After the French Revolution, the abbey was secularised, sold as a national property in 1791 and converted into a paper factory by Claude Hugot. Around 1820 the abbey was bought by the Montgolfier brothers who began the construction of several industrial buildings. Although it became a listed historic building in 1862, restoration did not start until 1906 when it was bought by Edouard Aynard who took until 1911 to restore its medieval appearance and demolish the modern factory buildings. The Aynard family still own the abbey today.
Following restoration work in 1960 and 1990, it is now possible to admire all of the Romanesque-style buildings - the abbey church, monks’ dormitory, cloister, chapter house, monks’ hall and forge. The pointed arch roof of the nave and the flattened apse of the choir are specific to Cistercian churches. The thousands of visitors who stop off at the abbey every year are struck by the authenticity and spirituality emanating from the monastery. The abbey is enhanced by landscaped grounds which were classed as a « Jardin Remarquable » in 2004 by the Conseil National des Parcs et Jardins. Gardening enthusiasts can wander freely around the two hectares of grounds and admire the newly landscaped gardens planted with numerous varieties of plants and shrubs.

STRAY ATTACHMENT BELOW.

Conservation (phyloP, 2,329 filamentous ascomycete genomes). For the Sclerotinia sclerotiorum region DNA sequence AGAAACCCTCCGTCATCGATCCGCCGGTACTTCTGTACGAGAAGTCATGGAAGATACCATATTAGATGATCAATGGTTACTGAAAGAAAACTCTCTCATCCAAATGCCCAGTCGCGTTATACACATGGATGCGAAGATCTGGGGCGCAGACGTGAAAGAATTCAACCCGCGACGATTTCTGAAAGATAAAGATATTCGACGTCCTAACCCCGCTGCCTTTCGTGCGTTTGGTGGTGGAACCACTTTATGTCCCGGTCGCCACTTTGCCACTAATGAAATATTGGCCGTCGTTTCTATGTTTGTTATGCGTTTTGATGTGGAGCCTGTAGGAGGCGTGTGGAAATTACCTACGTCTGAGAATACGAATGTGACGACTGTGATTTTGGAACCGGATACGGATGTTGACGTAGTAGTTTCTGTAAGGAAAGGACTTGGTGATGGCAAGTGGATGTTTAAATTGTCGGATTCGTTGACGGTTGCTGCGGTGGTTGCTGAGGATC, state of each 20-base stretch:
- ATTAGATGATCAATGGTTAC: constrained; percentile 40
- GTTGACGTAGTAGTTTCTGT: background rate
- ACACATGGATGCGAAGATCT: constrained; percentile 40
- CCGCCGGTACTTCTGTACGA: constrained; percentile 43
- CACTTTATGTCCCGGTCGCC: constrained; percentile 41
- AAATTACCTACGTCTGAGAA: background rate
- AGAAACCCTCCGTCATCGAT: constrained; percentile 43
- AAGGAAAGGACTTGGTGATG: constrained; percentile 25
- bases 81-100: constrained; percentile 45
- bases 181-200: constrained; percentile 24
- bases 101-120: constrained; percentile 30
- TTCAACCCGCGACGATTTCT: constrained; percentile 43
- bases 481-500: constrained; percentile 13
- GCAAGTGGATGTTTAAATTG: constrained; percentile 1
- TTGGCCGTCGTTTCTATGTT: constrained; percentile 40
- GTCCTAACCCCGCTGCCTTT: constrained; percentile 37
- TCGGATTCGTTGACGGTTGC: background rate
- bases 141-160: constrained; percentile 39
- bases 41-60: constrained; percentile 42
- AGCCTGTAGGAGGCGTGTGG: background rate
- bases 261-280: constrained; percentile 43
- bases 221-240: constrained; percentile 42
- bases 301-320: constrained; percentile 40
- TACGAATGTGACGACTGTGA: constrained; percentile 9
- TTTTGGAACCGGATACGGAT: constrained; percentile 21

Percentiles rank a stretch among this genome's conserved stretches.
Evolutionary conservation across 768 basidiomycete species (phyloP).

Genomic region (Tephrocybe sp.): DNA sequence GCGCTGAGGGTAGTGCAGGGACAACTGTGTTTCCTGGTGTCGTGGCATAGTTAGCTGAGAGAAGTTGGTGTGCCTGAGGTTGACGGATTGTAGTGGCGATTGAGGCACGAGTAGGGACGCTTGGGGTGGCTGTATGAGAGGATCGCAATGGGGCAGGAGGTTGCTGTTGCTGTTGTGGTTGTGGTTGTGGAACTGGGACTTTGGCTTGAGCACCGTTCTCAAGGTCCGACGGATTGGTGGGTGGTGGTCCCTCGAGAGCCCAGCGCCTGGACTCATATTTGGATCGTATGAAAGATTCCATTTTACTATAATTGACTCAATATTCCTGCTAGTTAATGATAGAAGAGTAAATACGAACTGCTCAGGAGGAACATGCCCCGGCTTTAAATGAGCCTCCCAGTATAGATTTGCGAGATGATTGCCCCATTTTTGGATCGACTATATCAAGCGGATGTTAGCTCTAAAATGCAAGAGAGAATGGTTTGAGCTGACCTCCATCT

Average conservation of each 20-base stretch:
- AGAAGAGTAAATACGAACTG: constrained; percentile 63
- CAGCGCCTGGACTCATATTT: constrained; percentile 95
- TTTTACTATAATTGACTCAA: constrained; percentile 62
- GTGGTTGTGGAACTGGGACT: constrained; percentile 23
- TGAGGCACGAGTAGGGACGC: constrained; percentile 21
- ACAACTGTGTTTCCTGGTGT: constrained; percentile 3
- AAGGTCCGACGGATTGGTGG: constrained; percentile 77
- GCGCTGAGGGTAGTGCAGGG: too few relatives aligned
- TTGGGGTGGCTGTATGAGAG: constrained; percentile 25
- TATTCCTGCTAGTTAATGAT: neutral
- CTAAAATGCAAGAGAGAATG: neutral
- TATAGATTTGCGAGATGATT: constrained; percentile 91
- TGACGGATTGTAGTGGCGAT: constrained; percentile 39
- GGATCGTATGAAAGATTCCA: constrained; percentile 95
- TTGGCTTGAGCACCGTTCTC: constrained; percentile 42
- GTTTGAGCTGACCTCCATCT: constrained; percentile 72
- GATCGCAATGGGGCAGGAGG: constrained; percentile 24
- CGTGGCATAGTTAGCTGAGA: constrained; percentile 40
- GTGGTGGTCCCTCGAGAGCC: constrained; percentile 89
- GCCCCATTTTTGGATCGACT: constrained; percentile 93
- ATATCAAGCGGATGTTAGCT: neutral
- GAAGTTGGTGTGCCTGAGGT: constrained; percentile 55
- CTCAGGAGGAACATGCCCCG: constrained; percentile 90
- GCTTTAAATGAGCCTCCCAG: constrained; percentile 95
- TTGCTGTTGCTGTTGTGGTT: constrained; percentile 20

In summer, the abbey is a venue for concerts and plays. In 1990, Jean-Paul Rappeneau filmed scenes for ""Cyrano de Bergerac"" there. The same year, Philippe Monnier filmed ""L'Enfant des Loups"", based on the novel by Régine Desforges. The abbey became a UNESCO World Heritage Site in 1981 (it was one of the first places in France to do so), and is distinguished by its exceptional beauty and that of its splendid natural surroundings.
Open to the public all year round, it welcomes more than 100,000 visitors every year. Discover another architectural gem of Côte d’Or just 20 mintes away, the Château de Bussy-Rabutin